I realized on March 22, 2012, that my unhealthy lifestyle was not only affecting me, it was affecting my wife. I was being selfish and inconsiderate by continuing the habits that contributed to my morbid obesity. I was cheating years off of my life, but more importantly, I was cheating her of years off of our marriage. That morning I woke up with a new mindset- I was going to change my lifestyle so I could spend many more quality years with her. I joined the gym next door to my job. I started tracking everything I ate. I became committed to losing the weight and doing it all naturally, without the use of surgery or weight-loss medicine. When I started, I set a goal to lose half of my body weight- 231 pounds- over a 3 year period. I reminded myself that I didn’t put the weight on overnight, so it wasn’t going to come off overnight. Time and again I had to tell myself- “Slow and steady, slow and steady.” A month after my first appointment, I followed up with my doctor. I was surprised when I stepped on the scales and I had already lost 25 pounds. Another month went by, and another 20 pounds came off. After the third follow-up, I had lost 75 pounds and the doctor told me, “You don’t have to keep following up with me since you’ve figured out what to do. That is, unless you just want to keep paying me for weighing you and telling you keep up the good work.” That was one of the biggest compliments I had received, and I knew then and there that I really could continue with the weight loss and finally live a healthier life.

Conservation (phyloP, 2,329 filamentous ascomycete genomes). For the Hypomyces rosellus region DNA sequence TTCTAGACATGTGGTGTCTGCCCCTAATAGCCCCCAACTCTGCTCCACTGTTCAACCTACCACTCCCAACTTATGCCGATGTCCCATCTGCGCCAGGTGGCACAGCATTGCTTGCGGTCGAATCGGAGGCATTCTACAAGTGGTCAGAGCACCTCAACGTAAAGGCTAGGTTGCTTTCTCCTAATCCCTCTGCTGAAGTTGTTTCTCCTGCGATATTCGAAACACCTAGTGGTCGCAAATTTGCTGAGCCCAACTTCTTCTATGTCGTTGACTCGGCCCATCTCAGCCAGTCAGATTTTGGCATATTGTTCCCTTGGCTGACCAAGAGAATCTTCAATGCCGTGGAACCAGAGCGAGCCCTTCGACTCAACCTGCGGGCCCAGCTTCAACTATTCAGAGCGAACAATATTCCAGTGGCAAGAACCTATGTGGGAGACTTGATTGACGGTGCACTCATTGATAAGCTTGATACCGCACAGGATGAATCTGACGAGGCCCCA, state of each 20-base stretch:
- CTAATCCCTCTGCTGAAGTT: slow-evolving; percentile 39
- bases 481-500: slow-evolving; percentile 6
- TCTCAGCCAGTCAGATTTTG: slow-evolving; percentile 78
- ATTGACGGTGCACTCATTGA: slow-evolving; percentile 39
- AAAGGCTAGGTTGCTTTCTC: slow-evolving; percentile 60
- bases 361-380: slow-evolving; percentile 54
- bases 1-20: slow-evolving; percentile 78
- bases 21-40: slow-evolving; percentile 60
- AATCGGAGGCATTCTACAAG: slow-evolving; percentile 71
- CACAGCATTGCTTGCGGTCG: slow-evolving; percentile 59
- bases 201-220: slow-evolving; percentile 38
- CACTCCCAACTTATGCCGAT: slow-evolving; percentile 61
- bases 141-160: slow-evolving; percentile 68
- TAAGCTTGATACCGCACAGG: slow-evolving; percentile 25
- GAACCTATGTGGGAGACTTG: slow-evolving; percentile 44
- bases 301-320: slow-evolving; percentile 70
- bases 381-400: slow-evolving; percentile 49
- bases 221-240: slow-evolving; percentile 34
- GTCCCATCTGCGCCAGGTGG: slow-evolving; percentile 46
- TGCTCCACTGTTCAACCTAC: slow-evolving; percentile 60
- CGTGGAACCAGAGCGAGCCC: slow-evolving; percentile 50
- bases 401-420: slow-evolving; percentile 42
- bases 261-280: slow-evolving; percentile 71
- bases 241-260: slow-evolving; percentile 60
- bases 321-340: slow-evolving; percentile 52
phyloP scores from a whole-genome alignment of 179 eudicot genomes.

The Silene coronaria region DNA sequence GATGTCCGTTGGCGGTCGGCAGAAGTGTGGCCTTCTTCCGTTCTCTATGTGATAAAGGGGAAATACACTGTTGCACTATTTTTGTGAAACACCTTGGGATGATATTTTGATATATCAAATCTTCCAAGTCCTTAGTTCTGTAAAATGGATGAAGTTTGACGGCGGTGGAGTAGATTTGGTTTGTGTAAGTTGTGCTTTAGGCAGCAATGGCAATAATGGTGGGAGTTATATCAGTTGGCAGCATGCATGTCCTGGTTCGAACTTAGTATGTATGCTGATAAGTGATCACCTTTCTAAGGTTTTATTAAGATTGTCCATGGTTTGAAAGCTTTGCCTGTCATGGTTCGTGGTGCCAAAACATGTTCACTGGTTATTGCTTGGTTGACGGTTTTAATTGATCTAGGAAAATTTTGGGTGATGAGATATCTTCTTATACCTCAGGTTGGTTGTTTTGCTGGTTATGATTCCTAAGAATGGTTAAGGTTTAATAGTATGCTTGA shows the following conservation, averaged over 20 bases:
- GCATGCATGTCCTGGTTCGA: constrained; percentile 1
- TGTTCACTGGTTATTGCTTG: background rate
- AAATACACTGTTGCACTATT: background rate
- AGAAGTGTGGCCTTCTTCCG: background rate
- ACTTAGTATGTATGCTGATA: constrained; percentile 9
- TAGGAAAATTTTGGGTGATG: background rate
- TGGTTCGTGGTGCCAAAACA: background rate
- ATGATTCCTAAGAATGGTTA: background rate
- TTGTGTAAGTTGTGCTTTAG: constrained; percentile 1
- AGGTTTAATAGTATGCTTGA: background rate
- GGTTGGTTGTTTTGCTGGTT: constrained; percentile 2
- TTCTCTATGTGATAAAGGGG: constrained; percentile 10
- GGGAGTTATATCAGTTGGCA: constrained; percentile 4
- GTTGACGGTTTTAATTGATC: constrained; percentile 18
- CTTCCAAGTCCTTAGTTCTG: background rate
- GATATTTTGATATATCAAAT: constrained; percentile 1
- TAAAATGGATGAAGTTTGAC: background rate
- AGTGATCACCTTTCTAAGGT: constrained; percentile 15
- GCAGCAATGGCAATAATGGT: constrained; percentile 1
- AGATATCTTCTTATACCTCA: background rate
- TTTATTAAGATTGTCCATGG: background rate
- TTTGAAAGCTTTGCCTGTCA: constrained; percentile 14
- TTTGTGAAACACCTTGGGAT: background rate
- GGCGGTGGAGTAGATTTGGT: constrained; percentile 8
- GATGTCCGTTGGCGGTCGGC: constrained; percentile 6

As I continued to lose weight, I started to challenge myself athletically. I started running and fell in love with it. Running was a way to help me stay healthy and to keep losing the weight, and it was also a way to keep challenging myself and to stay motivated. When I started running, I set goals to run certain races by certain dates. I ran my first 5K in September 2012 after having lost 110 pounds. It was truly an amazing feeling when I crossed that finish line, regardless of how slow I had ran. My wife and my 5 siblings were all there to cheer me on that day, with one of my sisters even running it with me. I ran my first 10K a few months later in January 2013; my first half-marathon in February 2013; and my first full-marathon in April 2013. As I crossed the finish line of my first full-marathon, my eyes welled up with tears as I was overwhelmed with what I had just accomplished. If you had asked me a year before if I would ever be running a marathon, I would have laughed. And yet there I was, having just accomplished the biggest, most challenging obstacle I had ever set out to do...with my wife there cheering me on the entire time. The smile on her face and hearing her say, “I’m so proud of you” as I finished made all the sweat, tears, and pains worth it.